Wall St. falls after disappointing data, Fed policymakers dampen rate cut hopes

(Reuters) – U.S. stocks turned lower on Thursday as the first contraction in the manufacturing sector in nearly a decade and uncertainty about future interest rate cuts overshadowed an initial boost from upbeat retail earnings.

IHS Markit said its “flash” survey on new orders for U.S. manufactured goods fell to 49.5 in August, over concerns whether the U.S.-China trade war would tip the economy into a recession. In response, yields on the U.S. two-year Treasury notes again moved above those of 10-Year bonds.

“Manufacturing has been pretty weak across the globe for a while now and we are starting to see that bleed into U.S.,” said Joe Mallen, chief investment officer at Helios Quantitative Research. “It’s not unexpected, but definitely not good for prospects of our economy going forward.”

Adding to the downbeat mood, Philadelphia Federal Reserve Bank President Patrick Harker said he does not see the case for additional stimulus, while Kansas City Federal Reserve Bank President Esther George said she does not yet see a signal of a downturn in the U.S. economy.

Their comments sent jitters through markets ahead of a highly anticipated speech by Fed Chairman Jerome Powell on Friday at an annual gathering of central bankers in Jackson Hole.

The release of the minutes from the U.S. central bank’s meeting on July 30-31 offered little clarity on its next move. The policymakers were deeply divided over their quarter-point cut in rates, but united in wanting to signal the move was not on a preset path to further cuts.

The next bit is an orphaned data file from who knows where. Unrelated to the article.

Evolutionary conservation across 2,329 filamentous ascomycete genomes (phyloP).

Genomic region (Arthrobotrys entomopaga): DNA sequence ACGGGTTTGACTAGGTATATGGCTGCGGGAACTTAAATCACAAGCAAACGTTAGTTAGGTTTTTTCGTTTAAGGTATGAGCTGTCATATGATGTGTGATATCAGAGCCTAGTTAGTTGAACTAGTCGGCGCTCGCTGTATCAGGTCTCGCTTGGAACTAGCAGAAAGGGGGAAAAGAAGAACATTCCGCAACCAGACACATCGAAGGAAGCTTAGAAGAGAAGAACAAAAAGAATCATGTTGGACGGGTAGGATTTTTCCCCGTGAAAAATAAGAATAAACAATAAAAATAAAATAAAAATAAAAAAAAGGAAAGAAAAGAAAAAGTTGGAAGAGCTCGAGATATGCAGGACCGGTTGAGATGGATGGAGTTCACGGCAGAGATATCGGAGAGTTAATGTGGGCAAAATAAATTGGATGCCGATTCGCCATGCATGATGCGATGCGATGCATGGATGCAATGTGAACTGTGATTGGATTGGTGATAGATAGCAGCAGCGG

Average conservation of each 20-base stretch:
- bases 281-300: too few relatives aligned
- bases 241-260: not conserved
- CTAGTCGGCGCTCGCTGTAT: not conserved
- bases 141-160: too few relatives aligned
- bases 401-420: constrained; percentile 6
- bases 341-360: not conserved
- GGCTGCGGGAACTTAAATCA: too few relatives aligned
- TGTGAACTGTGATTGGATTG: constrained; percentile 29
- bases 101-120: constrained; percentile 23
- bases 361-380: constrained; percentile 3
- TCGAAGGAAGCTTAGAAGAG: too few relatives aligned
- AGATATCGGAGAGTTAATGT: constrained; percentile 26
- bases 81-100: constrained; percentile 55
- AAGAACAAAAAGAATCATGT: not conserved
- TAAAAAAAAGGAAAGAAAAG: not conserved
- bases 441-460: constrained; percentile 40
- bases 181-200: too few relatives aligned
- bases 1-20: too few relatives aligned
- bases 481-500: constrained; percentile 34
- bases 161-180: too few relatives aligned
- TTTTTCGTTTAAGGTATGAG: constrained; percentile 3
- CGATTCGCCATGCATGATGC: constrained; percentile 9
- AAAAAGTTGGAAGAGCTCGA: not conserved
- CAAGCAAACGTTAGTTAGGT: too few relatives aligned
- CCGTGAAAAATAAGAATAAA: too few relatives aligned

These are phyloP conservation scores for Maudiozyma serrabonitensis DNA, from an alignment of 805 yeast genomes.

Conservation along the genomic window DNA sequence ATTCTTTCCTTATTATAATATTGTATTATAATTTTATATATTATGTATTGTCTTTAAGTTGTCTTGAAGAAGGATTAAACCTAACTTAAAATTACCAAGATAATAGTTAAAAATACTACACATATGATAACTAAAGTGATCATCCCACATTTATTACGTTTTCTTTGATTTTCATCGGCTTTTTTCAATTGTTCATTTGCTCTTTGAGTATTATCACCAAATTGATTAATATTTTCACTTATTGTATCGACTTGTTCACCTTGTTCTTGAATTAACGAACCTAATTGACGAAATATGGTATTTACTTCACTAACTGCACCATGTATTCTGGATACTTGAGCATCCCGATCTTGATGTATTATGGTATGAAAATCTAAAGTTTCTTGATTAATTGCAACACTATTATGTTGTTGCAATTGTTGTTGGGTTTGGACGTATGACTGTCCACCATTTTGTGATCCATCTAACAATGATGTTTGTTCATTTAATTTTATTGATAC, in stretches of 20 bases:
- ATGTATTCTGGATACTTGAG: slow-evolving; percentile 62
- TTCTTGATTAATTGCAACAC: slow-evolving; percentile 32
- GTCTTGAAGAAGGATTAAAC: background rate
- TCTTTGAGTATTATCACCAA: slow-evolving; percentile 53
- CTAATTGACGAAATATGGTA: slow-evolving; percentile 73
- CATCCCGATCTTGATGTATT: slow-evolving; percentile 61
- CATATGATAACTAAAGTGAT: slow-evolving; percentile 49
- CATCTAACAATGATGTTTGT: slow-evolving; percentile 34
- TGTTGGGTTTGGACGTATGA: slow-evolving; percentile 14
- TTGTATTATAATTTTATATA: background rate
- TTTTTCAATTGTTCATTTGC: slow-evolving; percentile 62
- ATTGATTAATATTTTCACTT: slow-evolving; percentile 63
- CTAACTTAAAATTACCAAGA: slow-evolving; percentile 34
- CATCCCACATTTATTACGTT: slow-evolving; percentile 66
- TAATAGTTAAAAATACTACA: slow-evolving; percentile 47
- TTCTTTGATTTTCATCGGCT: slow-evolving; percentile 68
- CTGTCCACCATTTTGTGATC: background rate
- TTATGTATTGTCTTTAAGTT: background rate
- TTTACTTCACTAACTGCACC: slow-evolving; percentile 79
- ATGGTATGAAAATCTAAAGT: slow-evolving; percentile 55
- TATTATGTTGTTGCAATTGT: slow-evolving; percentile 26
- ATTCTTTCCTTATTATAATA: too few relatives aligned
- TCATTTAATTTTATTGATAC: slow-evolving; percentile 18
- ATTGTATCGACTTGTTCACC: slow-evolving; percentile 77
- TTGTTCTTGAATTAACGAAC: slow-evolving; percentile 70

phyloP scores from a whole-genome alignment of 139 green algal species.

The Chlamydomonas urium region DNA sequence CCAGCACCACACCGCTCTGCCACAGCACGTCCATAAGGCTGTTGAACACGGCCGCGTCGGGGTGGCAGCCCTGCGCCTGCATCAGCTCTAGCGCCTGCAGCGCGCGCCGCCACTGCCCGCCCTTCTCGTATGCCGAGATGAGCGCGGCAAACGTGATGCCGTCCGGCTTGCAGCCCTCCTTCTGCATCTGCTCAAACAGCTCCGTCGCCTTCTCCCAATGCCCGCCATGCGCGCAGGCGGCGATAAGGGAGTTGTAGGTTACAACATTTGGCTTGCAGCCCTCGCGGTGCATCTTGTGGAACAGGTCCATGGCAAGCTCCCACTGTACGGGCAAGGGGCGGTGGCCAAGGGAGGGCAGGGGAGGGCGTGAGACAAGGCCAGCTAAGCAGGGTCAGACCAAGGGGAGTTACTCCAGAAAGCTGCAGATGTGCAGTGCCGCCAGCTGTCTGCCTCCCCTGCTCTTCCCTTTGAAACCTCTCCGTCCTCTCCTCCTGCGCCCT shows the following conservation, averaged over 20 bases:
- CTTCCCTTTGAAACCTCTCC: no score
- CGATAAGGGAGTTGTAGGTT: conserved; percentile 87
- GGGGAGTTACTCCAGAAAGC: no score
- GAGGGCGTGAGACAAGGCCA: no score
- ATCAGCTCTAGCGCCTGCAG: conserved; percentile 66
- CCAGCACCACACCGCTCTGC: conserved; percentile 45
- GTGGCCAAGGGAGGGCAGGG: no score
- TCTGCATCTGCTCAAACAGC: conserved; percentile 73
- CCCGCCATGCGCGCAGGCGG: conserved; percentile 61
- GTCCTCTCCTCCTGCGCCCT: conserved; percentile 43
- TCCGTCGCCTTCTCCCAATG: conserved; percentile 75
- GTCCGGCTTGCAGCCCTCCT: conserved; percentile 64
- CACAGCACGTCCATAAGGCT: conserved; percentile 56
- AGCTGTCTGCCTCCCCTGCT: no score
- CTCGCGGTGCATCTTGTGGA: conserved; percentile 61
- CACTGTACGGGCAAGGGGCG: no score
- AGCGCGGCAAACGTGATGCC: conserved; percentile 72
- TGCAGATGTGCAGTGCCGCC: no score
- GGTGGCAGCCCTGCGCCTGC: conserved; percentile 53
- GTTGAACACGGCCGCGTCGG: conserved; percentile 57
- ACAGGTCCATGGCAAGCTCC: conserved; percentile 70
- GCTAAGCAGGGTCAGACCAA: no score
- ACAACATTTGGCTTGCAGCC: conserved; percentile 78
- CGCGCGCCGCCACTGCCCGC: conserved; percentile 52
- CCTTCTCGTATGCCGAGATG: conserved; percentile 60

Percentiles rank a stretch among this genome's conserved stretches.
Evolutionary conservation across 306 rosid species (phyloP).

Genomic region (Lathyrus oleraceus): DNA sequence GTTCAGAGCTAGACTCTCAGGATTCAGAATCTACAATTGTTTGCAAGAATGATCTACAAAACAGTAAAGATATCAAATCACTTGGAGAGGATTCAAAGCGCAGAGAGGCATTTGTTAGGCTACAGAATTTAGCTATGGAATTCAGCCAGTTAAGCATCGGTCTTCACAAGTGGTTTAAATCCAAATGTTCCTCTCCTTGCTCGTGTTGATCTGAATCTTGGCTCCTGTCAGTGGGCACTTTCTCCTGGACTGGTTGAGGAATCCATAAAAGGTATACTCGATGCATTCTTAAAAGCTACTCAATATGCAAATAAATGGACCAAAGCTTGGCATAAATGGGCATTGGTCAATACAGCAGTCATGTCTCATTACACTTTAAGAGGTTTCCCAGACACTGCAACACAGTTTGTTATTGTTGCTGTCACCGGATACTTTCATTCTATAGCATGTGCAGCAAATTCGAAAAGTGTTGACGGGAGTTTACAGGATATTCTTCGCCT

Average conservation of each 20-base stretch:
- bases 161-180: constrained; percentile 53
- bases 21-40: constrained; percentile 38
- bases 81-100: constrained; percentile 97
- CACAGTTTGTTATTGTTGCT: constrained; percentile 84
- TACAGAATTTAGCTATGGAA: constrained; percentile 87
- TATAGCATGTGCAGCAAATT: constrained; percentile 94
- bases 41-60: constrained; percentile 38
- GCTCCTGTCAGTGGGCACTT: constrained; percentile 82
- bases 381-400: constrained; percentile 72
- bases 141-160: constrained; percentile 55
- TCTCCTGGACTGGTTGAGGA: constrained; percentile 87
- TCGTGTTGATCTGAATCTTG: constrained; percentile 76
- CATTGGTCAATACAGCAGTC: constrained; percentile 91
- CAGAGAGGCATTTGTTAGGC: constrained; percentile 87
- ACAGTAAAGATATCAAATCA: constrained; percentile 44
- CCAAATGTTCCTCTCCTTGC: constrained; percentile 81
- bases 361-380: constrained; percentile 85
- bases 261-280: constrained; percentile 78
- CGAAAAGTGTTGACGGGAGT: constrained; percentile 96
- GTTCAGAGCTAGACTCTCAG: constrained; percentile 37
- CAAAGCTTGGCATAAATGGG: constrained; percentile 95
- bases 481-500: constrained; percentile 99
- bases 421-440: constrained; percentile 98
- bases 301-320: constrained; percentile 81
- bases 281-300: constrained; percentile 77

Despite the stock market stabilizing from a rough first half of August, investors are wary about how far policymakers are willing to cut rates and Powell’s remarks may prove crucial to short-term sentiment.

At 11:19 a.m. ET, the Dow Jones Industrial Average .DJI was down 7.34 points, or 0.03%, at 26,195.39, the S&P 500 .SPX was down 8.07 points, or 0.28%, at 2,916.36. The Nasdaq Composite .IXIC was down 48.87 points, or 0.61%, at 7,971.33.

Nine of the 11 major S&P sectors were lower with a 0.59% decline in technology .SPLRCT weighing the most on the benchmark index. Interest-rate sensitive bank stocks gained as central bankers toned down expectations of aggressive rate cuts.

Leading gains on the S&P 500 was Nordstrom Inc (JWN.N), up 15.4%, as it joined Target Corp (TGT.N) and Lowe’s Cos Inc (LOW.N) this week in delivering a quarterly profit beat and bolstering confidence in consumer demand.

L Brands Inc (LB.N) slid 7.8% after the Victoria’s Secret owner reported quarterly sales short of estimates.

Declining issues outnumbered advancers for a 1.33-to-1 ratio on the NYSE and a 1.86-to-1 ratio on the Nasdaq.

The S&P index recorded 32 new 52-week highs and four new lows, while the Nasdaq recorded 49 new highs and 43 new lows.

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